Translation and Language Industry Observations

One of the most common questions that people in the translation industry are asked is: will Google Translate replace professional translators? The funny thing about this question is that it has been being asked for over 10 years at least. Does that mean that the question is stupid or that the answer is no? Well, the true answer to that question is: not yet. Another possible answer is: never. It depends on who you ask. Futurists believe that machine translation technology will improve to a point where professional translators will become obsolete. Skeptics/realists feel that MT technology will never be good or reliable enough to master the human language skills and emotions that are required to produce a good translation.

At this year’s 2022 Google I/O conference Google’s CEO introduced a new prototype of Google Glass, which is Google’s Augmented Reality (AR) glasses. First introduced nearly 10 years ago in 2013, Google Glass never became a commercial success. This was due to (a) a high price tag and (b) limited functioning. Skip to 2022 and Google is touting Google Glass as the answer to live voice translation, transcription and as a tech-driven lip reading device for the hearing impaired.

People in the translation industry should be encouraged by the fact that a major portion of Google’s developer’s conference was devoted to new language and translation features. This not only included the new Google Glass prototype, it also included an announcement of the addition of 24 new languages to Google Translate.  At the same time however, some people in the translation industry may be worried that the new technologies may mean less work for them.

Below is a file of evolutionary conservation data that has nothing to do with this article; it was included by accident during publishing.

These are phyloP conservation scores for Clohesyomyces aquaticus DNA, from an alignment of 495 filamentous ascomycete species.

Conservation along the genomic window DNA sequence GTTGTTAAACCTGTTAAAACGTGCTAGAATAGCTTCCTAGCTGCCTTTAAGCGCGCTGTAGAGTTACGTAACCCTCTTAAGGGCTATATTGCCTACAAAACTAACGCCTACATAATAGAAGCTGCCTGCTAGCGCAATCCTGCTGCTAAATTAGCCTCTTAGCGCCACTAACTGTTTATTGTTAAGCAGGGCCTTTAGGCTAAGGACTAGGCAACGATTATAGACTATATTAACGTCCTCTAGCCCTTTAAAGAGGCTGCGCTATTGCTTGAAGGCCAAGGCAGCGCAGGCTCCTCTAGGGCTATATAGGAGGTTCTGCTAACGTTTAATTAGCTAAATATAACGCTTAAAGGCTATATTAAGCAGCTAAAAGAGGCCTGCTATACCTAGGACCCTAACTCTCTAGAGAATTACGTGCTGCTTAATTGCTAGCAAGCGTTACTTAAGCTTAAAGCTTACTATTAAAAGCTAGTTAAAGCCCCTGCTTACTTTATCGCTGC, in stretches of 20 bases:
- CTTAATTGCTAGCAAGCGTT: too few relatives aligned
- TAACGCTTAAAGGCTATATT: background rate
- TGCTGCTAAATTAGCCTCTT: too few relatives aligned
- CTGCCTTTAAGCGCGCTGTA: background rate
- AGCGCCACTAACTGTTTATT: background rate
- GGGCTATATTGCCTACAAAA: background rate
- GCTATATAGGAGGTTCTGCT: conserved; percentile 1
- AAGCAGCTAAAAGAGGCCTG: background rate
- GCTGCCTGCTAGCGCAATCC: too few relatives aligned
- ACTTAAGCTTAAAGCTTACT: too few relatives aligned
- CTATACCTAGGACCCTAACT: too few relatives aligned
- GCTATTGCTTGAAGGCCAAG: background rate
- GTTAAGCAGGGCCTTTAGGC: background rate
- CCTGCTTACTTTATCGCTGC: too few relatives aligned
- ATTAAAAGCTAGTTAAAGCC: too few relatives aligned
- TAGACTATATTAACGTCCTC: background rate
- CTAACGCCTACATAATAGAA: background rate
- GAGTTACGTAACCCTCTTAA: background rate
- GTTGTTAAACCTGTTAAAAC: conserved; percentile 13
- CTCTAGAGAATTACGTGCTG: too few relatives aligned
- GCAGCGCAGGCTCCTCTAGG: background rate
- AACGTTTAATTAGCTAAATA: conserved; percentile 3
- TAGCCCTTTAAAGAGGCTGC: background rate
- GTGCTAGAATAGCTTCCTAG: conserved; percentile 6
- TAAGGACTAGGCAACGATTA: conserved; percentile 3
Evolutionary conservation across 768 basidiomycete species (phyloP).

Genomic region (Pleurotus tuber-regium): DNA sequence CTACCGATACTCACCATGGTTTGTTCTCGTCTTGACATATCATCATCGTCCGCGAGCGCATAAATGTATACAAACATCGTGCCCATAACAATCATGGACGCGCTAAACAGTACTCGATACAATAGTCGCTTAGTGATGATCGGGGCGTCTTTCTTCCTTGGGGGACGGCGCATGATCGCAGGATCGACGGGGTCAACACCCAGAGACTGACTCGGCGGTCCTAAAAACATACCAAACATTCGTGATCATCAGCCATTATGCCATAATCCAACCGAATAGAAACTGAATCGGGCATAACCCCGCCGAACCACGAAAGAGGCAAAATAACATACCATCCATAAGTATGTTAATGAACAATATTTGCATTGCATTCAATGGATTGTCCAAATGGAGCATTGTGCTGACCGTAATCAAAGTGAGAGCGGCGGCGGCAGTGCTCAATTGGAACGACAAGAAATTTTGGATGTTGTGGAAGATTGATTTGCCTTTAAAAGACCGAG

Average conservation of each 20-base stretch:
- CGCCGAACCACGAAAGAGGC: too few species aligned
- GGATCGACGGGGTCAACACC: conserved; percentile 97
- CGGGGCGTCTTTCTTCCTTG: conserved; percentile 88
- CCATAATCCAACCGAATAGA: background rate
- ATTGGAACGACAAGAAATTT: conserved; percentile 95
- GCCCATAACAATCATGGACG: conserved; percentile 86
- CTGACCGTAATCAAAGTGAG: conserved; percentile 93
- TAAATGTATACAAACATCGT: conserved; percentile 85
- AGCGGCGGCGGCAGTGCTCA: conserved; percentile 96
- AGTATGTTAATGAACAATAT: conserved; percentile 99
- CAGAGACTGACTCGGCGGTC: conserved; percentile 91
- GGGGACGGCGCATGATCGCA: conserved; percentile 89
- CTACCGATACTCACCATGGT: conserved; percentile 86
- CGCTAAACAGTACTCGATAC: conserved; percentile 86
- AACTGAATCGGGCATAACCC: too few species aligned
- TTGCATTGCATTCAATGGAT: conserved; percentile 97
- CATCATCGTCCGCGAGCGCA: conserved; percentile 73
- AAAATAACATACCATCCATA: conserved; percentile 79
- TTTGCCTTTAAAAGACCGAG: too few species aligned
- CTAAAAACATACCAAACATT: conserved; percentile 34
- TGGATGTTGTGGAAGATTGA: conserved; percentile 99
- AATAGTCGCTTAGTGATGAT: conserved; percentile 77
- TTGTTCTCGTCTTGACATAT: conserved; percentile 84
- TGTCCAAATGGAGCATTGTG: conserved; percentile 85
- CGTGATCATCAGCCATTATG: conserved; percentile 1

Will the need for interpreters become a thing of the past?

If Google-bespectacled people will be able to hold conversations with people that are speaking in another language, why will interpreters still be needed? Just put on your glasses and read a real time translation in your own language. And if interpreters will no longer be needed, then neither will the sound booths and headsets that are used by interpreters in their work. Hospital and court interpreters? Who needs them when the Doctor or Judge can put on a pair of glasses and understand whatever is being said?

What about video subtitles and transcription?

Currently, there is a lot of demand for transcription of videos and translation of subtitles. The demand for this service has increased in the last few years as virtual conferences have become normal due to the pandemic. Will AR-powered glasses make these services obsolete?

As costs drop, will we being seeing more uses for AR glasses?

Young woman with glasses for 3D and iMAX holds a plate with popcorn while watching a movie at the cinema

Anyone who has been to an iMax or a 3D film knows that they give you a pair of 3D glasses at the entrance to the theater. And people usually return them at the end of the show. Presumably the theater has these cheap plastic glasses sanitized, to be used by a new set of viewers. Will AR glasses ever become cheap enough for similar use? That would open up a whole plethora of potential uses.

Summing Up

First of all, it is important to note that Google has not yet announced a new product release. Just that they are releasing a new prototype. And while the concept is exciting and potentially life-changing, it may forever be stuck at the same state where machine translation has been for years-not ready for prime time.

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